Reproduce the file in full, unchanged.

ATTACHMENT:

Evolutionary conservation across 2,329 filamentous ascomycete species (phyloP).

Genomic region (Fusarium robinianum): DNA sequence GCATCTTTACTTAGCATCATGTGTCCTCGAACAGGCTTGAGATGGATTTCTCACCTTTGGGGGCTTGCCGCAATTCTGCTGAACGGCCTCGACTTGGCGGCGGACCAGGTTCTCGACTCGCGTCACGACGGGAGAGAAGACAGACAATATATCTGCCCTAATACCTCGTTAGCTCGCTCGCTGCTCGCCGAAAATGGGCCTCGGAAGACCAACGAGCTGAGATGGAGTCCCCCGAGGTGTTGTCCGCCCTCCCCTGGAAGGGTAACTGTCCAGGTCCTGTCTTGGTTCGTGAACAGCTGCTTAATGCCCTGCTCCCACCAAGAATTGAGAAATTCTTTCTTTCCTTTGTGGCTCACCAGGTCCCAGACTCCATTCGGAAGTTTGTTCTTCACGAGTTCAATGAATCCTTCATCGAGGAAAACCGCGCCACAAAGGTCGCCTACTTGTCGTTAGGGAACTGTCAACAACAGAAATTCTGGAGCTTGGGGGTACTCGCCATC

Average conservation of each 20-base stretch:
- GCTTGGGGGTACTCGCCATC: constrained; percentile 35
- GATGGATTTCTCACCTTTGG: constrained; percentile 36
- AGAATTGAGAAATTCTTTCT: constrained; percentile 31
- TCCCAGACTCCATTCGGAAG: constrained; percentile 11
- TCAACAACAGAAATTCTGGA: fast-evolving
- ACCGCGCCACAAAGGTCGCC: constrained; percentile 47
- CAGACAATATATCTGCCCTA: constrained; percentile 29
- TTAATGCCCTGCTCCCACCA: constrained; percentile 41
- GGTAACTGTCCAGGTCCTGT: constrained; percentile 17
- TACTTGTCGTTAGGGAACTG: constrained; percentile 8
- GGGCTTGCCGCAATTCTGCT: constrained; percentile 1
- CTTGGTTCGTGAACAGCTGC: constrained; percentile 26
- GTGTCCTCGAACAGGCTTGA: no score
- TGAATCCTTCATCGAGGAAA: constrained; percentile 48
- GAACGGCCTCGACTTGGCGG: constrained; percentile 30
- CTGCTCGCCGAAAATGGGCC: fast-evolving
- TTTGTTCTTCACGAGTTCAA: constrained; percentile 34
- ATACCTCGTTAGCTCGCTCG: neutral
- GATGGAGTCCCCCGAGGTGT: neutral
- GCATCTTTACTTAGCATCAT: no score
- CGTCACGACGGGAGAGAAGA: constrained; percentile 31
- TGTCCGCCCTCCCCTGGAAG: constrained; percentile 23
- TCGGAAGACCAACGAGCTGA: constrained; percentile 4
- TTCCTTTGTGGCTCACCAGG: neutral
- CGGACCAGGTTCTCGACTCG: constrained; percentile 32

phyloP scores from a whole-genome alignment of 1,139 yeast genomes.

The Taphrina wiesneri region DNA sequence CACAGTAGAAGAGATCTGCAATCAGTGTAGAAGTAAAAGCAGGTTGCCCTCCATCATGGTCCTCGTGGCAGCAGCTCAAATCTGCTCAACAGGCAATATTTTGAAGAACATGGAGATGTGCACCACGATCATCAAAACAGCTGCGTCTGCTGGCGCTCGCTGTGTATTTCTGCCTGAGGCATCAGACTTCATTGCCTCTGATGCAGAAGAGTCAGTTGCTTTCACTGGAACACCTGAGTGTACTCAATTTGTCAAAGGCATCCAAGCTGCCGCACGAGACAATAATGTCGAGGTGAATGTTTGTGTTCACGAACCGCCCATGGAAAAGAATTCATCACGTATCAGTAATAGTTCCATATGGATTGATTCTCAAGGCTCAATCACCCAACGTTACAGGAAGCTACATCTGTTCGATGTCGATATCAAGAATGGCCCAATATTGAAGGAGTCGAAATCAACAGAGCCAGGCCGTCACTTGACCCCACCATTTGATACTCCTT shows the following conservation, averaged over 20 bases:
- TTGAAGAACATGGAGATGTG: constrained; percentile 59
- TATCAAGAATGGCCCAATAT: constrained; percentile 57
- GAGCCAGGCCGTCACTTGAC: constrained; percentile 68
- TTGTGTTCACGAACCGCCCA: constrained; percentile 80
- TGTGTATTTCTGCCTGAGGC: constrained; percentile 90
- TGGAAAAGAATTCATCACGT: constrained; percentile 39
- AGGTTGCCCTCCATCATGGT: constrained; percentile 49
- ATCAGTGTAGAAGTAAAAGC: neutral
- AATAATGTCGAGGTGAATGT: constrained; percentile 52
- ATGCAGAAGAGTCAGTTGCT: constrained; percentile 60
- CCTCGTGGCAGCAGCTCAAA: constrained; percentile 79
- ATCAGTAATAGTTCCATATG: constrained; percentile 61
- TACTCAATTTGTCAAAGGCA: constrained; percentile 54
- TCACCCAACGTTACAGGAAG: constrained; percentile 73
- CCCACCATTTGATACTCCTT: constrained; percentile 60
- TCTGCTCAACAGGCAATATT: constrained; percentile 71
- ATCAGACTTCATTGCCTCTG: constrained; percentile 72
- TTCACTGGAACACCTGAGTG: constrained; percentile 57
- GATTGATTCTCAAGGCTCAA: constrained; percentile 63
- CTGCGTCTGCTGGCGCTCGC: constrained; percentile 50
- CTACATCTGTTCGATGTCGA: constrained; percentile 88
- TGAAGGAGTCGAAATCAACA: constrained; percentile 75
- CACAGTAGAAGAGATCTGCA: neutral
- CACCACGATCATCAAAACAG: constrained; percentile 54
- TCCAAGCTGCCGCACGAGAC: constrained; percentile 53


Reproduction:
Evolutionary conservation across 2,329 filamentous ascomycete species (phyloP).

Genomic region (Fusarium robinianum): DNA sequence GCATCTTTACTTAGCATCATGTGTCCTCGAACAGGCTTGAGATGGATTTCTCACCTTTGGGGGCTTGCCGCAATTCTGCTGAACGGCCTCGACTTGGCGGCGGACCAGGTTCTCGACTCGCGTCACGACGGGAGAGAAGACAGACAATATATCTGCCCTAATACCTCGTTAGCTCGCTCGCTGCTCGCCGAAAATGGGCCTCGGAAGACCAACGAGCTGAGATGGAGTCCCCCGAGGTGTTGTCCGCCCTCCCCTGGAAGGGTAACTGTCCAGGTCCTGTCTTGGTTCGTGAACAGCTGCTTAATGCCCTGCTCCCACCAAGAATTGAGAAATTCTTTCTTTCCTTTGTGGCTCACCAGGTCCCAGACTCCATTCGGAAGTTTGTTCTTCACGAGTTCAATGAATCCTTCATCGAGGAAAACCGCGCCACAAAGGTCGCCTACTTGTCGTTAGGGAACTGTCAACAACAGAAATTCTGGAGCTTGGGGGTACTCGCCATC

Average conservation of each 20-base stretch:
- GCTTGGGGGTACTCGCCATC: constrained; percentile 35
- GATGGATTTCTCACCTTTGG: constrained; percentile 36
- AGAATTGAGAAATTCTTTCT: constrained; percentile 31
- TCCCAGACTCCATTCGGAAG: constrained; percentile 11
- TCAACAACAGAAATTCTGGA: fast-evolving
- ACCGCGCCACAAAGGTCGCC: constrained; percentile 47
- CAGACAATATATCTGCCCTA: constrained; percentile 29
- TTAATGCCCTGCTCCCACCA: constrained; percentile 41
- GGTAACTGTCCAGGTCCTGT: constrained; percentile 17
- TACTTGTCGTTAGGGAACTG: constrained; percentile 8
- GGGCTTGCCGCAATTCTGCT: constrained; percentile 1
- CTTGGTTCGTGAACAGCTGC: constrained; percentile 26
- GTGTCCTCGAACAGGCTTGA: no score
- TGAATCCTTCATCGAGGAAA: constrained; percentile 48
- GAACGGCCTCGACTTGGCGG: constrained; percentile 30
- CTGCTCGCCGAAAATGGGCC: fast-evolving
- TTTGTTCTTCACGAGTTCAA: constrained; percentile 34
- ATACCTCGTTAGCTCGCTCG: neutral
- GATGGAGTCCCCCGAGGTGT: neutral
- GCATCTTTACTTAGCATCAT: no score
- CGTCACGACGGGAGAGAAGA: constrained; percentile 31
- TGTCCGCCCTCCCCTGGAAG: constrained; percentile 23
- TCGGAAGACCAACGAGCTGA: constrained; percentile 4
- TTCCTTTGTGGCTCACCAGG: neutral
- CGGACCAGGTTCTCGACTCG: constrained; percentile 32

phyloP scores from a whole-genome alignment of 1,139 yeast genomes.

The Taphrina wiesneri region DNA sequence CACAGTAGAAGAGATCTGCAATCAGTGTAGAAGTAAAAGCAGGTTGCCCTCCATCATGGTCCTCGTGGCAGCAGCTCAAATCTGCTCAACAGGCAATATTTTGAAGAACATGGAGATGTGCACCACGATCATCAAAACAGCTGCGTCTGCTGGCGCTCGCTGTGTATTTCTGCCTGAGGCATCAGACTTCATTGCCTCTGATGCAGAAGAGTCAGTTGCTTTCACTGGAACACCTGAGTGTACTCAATTTGTCAAAGGCATCCAAGCTGCCGCACGAGACAATAATGTCGAGGTGAATGTTTGTGTTCACGAACCGCCCATGGAAAAGAATTCATCACGTATCAGTAATAGTTCCATATGGATTGATTCTCAAGGCTCAATCACCCAACGTTACAGGAAGCTACATCTGTTCGATGTCGATATCAAGAATGGCCCAATATTGAAGGAGTCGAAATCAACAGAGCCAGGCCGTCACTTGACCCCACCATTTGATACTCCTT shows the following conservation, averaged over 20 bases:
- TTGAAGAACATGGAGATGTG: constrained; percentile 59
- TATCAAGAATGGCCCAATAT: constrained; percentile 57
- GAGCCAGGCCGTCACTTGAC: constrained; percentile 68
- TTGTGTTCACGAACCGCCCA: constrained; percentile 80
- TGTGTATTTCTGCCTGAGGC: constrained; percentile 90
- TGGAAAAGAATTCATCACGT: constrained; percentile 39
- AGGTTGCCCTCCATCATGGT: constrained; percentile 49
- ATCAGTGTAGAAGTAAAAGC: neutral
- AATAATGTCGAGGTGAATGT: constrained; percentile 52
- ATGCAGAAGAGTCAGTTGCT: constrained; percentile 60
- CCTCGTGGCAGCAGCTCAAA: constrained; percentile 79
- ATCAGTAATAGTTCCATATG: constrained; percentile 61
- TACTCAATTTGTCAAAGGCA: constrained; percentile 54
- TCACCCAACGTTACAGGAAG: constrained; percentile 73
- CCCACCATTTGATACTCCTT: constrained; percentile 60
- TCTGCTCAACAGGCAATATT: constrained; percentile 71
- ATCAGACTTCATTGCCTCTG: constrained; percentile 72
- TTCACTGGAACACCTGAGTG: constrained; percentile 57
- GATTGATTCTCAAGGCTCAA: constrained; percentile 63
- CTGCGTCTGCTGGCGCTCGC: constrained; percentile 50
- CTACATCTGTTCGATGTCGA: constrained; percentile 88
- TGAAGGAGTCGAAATCAACA: constrained; percentile 75
- CACAGTAGAAGAGATCTGCA: neutral
- CACCACGATCATCAAAACAG: constrained; percentile 54
- TCCAAGCTGCCGCACGAGAC: constrained; percentile 53